Court increases Credit Suisse client loss estimate
A Bermuda Supreme Court hearing has revised upwards Georgian billionaire Bidzina Ivanishvili’s estimated losses in a scandalous lawsuit involving CS Life, a division of the Credit Suisse bank.
The losses have now been recalculated at some $607 million – ten per cent higher than estimated three months ago.
In March, Chief Justice Narinder Hargun ruled that Mr Ivanishvili and his family were entitled to more than $500 million in compensation from the Credit Suisse life insurance arm. But he ordered forensic accountants to come up with a more accurate picture of Mr Ivanishvili’s losses.
Credit Suisse lawyer Jonathan Crowe acknowledged the revised loss figure on Tuesday, but attempted to narrow the scope of where the compensation might come from.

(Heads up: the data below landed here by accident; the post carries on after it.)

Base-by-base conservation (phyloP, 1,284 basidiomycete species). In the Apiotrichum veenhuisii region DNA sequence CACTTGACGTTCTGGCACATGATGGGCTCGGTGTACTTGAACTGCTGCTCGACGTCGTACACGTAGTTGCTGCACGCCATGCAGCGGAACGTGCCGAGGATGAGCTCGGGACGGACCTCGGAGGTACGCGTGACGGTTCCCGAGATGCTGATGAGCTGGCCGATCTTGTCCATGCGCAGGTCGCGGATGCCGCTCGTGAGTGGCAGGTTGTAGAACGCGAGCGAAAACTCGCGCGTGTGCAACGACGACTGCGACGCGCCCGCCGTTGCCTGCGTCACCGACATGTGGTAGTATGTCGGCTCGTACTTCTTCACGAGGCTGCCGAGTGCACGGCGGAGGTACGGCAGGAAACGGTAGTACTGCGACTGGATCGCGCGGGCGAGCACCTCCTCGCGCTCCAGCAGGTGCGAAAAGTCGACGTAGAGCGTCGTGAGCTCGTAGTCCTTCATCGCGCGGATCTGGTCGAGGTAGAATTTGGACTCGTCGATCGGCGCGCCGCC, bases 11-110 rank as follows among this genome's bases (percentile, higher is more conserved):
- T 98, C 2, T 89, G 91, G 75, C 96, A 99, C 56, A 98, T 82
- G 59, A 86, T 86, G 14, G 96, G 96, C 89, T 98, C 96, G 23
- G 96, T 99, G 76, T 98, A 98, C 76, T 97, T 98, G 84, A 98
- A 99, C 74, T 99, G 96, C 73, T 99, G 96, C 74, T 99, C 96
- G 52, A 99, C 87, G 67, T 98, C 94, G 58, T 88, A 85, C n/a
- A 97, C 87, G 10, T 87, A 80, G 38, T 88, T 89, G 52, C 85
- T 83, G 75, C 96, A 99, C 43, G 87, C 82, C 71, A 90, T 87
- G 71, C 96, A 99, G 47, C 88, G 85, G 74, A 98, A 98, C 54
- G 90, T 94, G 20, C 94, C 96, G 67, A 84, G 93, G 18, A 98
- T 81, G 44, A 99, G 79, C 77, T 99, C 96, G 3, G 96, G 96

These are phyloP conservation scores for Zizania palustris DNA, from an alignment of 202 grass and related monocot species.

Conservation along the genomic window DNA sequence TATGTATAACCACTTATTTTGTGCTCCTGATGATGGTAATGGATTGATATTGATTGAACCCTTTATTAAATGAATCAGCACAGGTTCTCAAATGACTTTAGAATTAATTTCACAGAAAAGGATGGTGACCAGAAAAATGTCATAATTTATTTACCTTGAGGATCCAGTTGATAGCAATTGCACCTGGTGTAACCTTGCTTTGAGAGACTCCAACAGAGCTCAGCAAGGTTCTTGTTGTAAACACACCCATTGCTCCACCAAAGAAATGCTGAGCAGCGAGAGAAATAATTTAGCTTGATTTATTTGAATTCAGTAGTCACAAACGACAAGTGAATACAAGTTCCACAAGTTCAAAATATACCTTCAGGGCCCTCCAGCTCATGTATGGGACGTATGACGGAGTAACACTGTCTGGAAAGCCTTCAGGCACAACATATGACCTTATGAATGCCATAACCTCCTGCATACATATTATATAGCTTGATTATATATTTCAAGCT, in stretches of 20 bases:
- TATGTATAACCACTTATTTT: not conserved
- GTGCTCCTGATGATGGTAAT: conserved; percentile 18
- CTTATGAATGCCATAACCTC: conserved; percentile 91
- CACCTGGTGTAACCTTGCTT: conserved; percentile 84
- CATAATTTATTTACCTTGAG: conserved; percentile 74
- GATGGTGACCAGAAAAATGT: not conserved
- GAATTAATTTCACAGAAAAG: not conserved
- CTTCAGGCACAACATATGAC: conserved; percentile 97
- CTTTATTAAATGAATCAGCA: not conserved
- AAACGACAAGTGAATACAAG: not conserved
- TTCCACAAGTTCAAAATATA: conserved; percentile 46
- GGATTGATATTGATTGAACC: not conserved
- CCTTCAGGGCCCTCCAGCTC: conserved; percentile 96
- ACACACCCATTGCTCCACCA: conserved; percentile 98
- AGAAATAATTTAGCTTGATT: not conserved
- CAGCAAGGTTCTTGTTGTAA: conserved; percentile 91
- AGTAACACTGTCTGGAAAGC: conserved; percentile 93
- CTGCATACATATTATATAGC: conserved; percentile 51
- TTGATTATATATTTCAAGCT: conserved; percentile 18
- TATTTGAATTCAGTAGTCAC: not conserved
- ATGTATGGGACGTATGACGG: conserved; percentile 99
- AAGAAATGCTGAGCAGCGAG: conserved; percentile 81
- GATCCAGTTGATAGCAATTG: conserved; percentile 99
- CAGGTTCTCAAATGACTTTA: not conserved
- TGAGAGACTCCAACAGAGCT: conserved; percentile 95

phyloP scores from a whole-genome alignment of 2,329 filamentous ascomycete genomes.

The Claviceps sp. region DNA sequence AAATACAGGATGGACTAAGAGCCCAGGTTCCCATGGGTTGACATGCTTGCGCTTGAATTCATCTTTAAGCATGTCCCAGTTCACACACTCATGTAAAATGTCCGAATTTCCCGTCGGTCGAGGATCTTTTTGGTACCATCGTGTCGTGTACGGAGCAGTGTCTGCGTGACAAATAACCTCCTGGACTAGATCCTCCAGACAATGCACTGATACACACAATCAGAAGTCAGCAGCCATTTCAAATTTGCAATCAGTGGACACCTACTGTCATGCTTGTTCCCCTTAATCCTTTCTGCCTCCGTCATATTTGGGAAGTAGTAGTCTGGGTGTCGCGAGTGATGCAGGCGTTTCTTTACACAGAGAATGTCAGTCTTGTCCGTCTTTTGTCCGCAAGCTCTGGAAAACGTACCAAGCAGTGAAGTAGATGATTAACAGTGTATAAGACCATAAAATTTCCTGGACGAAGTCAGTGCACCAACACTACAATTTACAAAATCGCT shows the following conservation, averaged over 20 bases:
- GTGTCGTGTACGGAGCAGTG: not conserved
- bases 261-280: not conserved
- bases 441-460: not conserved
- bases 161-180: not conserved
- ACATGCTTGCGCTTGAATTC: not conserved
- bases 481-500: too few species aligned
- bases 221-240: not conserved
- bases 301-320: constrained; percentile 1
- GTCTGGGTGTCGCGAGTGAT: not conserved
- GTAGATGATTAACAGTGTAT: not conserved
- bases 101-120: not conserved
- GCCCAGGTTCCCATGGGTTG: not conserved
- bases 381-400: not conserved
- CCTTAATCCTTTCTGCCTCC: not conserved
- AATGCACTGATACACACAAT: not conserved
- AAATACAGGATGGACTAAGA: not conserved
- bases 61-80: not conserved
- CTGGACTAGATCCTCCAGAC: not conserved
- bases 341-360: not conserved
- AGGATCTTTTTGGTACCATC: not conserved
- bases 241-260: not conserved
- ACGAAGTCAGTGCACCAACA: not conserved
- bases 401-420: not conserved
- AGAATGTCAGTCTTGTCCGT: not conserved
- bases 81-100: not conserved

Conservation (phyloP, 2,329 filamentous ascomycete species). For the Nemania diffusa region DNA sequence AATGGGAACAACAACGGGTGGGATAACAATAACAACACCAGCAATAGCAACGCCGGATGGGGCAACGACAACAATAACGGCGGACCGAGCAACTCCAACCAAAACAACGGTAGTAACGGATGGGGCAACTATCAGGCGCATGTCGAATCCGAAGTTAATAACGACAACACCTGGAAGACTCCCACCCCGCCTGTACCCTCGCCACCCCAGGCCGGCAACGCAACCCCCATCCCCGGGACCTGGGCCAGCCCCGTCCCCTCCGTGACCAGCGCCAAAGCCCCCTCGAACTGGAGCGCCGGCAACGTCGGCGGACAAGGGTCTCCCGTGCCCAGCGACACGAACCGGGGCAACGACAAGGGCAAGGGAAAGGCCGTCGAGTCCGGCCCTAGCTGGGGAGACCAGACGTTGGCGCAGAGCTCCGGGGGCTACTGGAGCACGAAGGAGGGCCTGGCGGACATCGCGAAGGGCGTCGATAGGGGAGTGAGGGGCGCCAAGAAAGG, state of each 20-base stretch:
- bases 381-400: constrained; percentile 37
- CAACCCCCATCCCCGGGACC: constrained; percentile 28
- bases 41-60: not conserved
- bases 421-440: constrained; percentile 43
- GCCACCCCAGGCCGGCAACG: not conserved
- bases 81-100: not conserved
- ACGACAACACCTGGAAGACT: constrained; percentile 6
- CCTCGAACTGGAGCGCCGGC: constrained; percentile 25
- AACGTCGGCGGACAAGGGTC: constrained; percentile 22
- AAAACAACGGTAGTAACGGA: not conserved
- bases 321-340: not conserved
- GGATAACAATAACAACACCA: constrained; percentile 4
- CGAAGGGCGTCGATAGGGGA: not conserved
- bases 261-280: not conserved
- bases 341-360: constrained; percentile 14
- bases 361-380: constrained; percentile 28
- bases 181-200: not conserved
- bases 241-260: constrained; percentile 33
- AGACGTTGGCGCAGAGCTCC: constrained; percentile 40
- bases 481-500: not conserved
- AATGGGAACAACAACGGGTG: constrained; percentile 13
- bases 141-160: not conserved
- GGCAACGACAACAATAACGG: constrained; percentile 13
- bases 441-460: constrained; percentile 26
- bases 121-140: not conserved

But the Chief Justice called Mr Crowe’s arguments that compensation be met and met only from the assets in the segregated account, a “complete waste of time”.
According to Bloomberg, the Bermuda trial was seen as a test of whether the bank might be insulated from future liability in cases pending elsewhere in Switzerland.
In 2018, Patrice Lescaudron, a Credit Suisse relationship manager, was found guilty of multiple fraudulent acts against clients such as Mr Ivanishvili and sentenced to five years in prison. He committed suicide in 2020.
Mr Ivanishvili is a former Prime Minister of Georgia and in 2012, was ranked the richest man in the country according to Forbes Magazine.
Credit Suisse has argued that Lescaudron – was a rogue operator who hid his nefarious activities from his coworkers.
The Chief Justice reserved judgment until a later date on the final estimate of losses and on arguments made about the segregated accounts versus CS Life’s responsibility.